A doctor offers coronavirus pandemic advice about sexual activity
One hundred fifty-eight million Americans are now under some type of quarantine, and cabin fever is kicking in. Staying home and being alone is harder than we thought.
Endless hours of Facebook passes the time, but we are growing tired of cat pictures on Instagram. Alerts from Snapchat grow tiresome. We have worn out Netflix and Candy crush is getting old.
People may be tempted to check out a favorite dating app like Tinder, Bumble, or Grinder seeking some companionship.
Now is not the time to swipe right.
Coronavirus is a new virus. This means the human race has never been exposed. We have no baseline immunity or protective antibodies. We do not have a vaccine or effective medication to treat it. We are all susceptible to becoming sick with Covid-19.
Covid-19 is spread through person-to-person contact via respiratory droplets. Droplets first spread through coughing, sneezing, and respiratory particles. These particles get on our clothes and hands. We then pass the virus through handshakes, hugging, kissing, and other close human contacts.
Each one of us and every item we touch is a potential transmission source. Evidence now reveals people are highly infectious before they begin to show symptoms. To protect ourselves and each other, we must limit close contact with others.
As much as we don’t want to hear it, sex counts as close human contact.
Photo by Erik Lucatero on Unsplash
Can we have sex?
Clear cut guidance on sexual contact is unclear. Much is unknown regarding Covid-19 transmission. Sexual contact involves close contact. Respiratory droplets are transmitted through saliva, mucous and physical touch.
If you and your sexual partner are following social distancing guidelines and sheltering in place together, then there is no evidence you should avoid sex. If your partner is showing symptoms such as cough, sneezing, sore throat, fever, or any other viral symptoms then sexual contact should be avoided.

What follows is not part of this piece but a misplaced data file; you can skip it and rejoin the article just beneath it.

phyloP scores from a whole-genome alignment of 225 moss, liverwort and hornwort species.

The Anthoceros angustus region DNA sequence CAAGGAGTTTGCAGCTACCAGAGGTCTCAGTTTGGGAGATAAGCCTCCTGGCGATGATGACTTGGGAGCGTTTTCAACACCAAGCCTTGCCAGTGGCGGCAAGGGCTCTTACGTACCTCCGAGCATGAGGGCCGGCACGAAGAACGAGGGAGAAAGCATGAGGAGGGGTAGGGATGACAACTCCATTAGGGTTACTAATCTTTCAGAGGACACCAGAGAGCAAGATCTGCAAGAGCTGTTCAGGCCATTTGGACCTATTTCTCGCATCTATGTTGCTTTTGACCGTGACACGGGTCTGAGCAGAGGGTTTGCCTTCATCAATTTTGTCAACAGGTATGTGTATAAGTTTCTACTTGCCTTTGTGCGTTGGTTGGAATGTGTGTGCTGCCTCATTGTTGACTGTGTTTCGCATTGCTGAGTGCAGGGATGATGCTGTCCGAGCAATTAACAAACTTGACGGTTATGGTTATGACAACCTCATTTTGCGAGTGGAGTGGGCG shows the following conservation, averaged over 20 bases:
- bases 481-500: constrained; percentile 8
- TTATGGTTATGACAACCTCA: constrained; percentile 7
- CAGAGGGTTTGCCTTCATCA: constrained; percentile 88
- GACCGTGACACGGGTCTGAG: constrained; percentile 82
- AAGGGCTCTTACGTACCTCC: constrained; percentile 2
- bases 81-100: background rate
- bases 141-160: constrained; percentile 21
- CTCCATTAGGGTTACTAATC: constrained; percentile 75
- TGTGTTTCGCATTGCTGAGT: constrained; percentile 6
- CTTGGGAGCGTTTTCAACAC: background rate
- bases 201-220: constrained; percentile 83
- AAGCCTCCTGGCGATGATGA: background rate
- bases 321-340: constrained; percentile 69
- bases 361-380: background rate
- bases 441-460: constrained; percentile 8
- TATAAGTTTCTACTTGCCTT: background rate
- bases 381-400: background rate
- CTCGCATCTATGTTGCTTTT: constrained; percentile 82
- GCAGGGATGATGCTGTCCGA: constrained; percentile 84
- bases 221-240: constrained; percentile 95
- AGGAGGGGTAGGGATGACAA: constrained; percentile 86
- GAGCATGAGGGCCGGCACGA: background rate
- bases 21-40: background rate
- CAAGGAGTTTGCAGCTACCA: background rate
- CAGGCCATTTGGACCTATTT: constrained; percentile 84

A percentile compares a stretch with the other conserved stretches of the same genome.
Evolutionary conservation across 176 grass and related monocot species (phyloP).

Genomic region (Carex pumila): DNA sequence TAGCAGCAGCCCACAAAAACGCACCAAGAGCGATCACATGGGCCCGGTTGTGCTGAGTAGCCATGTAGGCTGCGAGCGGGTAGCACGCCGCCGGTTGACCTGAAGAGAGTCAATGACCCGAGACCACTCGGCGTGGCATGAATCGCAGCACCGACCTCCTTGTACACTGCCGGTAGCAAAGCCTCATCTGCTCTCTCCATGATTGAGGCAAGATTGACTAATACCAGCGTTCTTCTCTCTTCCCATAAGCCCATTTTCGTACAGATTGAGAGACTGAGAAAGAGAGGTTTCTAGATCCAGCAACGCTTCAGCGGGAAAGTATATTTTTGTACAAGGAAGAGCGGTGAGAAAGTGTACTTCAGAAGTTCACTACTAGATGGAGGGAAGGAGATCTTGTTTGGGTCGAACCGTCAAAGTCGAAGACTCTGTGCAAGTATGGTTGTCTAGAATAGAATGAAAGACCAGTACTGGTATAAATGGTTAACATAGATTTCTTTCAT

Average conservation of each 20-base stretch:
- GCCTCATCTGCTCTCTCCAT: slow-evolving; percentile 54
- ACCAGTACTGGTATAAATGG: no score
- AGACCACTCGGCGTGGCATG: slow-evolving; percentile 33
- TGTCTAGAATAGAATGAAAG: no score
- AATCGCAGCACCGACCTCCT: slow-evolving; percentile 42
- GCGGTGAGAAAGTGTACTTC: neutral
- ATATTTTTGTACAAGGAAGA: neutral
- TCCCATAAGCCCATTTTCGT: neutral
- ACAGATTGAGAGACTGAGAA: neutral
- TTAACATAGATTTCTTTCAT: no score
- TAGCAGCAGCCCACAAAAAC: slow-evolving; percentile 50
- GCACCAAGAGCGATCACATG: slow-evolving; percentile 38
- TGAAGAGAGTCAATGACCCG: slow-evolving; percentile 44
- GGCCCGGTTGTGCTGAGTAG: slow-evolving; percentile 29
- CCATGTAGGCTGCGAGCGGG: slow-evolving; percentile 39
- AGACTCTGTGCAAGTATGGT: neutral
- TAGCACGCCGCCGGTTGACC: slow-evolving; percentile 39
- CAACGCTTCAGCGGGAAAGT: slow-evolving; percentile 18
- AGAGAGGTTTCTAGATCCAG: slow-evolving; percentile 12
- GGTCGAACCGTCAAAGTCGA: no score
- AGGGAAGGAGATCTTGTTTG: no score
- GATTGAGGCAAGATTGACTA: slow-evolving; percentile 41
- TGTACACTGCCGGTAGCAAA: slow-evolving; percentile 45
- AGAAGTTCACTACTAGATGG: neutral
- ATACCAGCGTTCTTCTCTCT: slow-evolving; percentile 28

CDC has stated that Covid-19 has not been found in semen, vaginal or cervical secretions. It has been found in feces. Analingus should be avoided.
Healthcare workers must make adjustments. Healthcare workers may be exposed at work making us potential asymptomatic carriers. Social distancing from the health-care worker is likely warranted. This means changes in sexual practices are necessary.
Some healthcare workers choose to shower, wear a mask, and avoid kissing during sex. These steps seem reasonable, but there is no clear cut scientific guidance to indicate if this is safe or not.
Photo by Alex Block on Unsplash
You are your safest sexual partner
New York City public health has released a public service guide to sex during the pandemic. The message is, “You are your safest sexual partner.” There are no restrictions on masturbation. You can not give yourself Covid-19.
Mashable reports a sudden spike in sales for sex toys and aids. Given the unknowns regarding Covid-19, self-stimulation is likely the safest option.
For those who choose to ignore guidelines
We all must take the proper precautions to keep each other safe. For those who decide to disregard the guidelines, please use condoms, birth control, and consider PrEP therapy.
PrEP stands for pre-exposure prophylaxis. PrEp therapy is a prescription antiviral medication to prevent HIV infection for those at risk. When taken daily, PrEP is highly effective at preventing the acquisition of the HIV Virus. It can reduce the risk by 99%.
Sheltering in place
We all must do our part to prevent the spread of Coronavirus. Sheltering in place will not work if only some of us follow the guidelines.
We will succeed if we all do our part. We are in this together.
Do I still need condoms?
Safe sex practices with latex or polyurethane condoms are recommended unless you are in a monogamous relationship with a trusted partner. Condoms should still be used even if you are on PrEP as it does not prevent gonorrhea, chlamydia, syphilis, trichomoniasis, HPV or any other STD.
What to do if you feel sick?
As testing availability increases across the country, we will see an increase in the number of cases. Many more will experience symptoms. It is tempting to go to a hospital or urgent care facility for testing. For the vast majority of patients, an ER visit is a wrong move with potentially catastrophic consequences.
Only those experiencing severe symptoms, such as difficulty breathing, need in-person medical evaluation.
Each patient who presents to an ER exposes other patients and medical providers to the infection. Once exposed, the medical provider is quarantined removed from duty. We are seeing doctors and nurses getting sick all over the country. We need as many doctors, nurses, and hospital staff to care for those in need as possible.
Blog Author: Dr. Jeff Livingston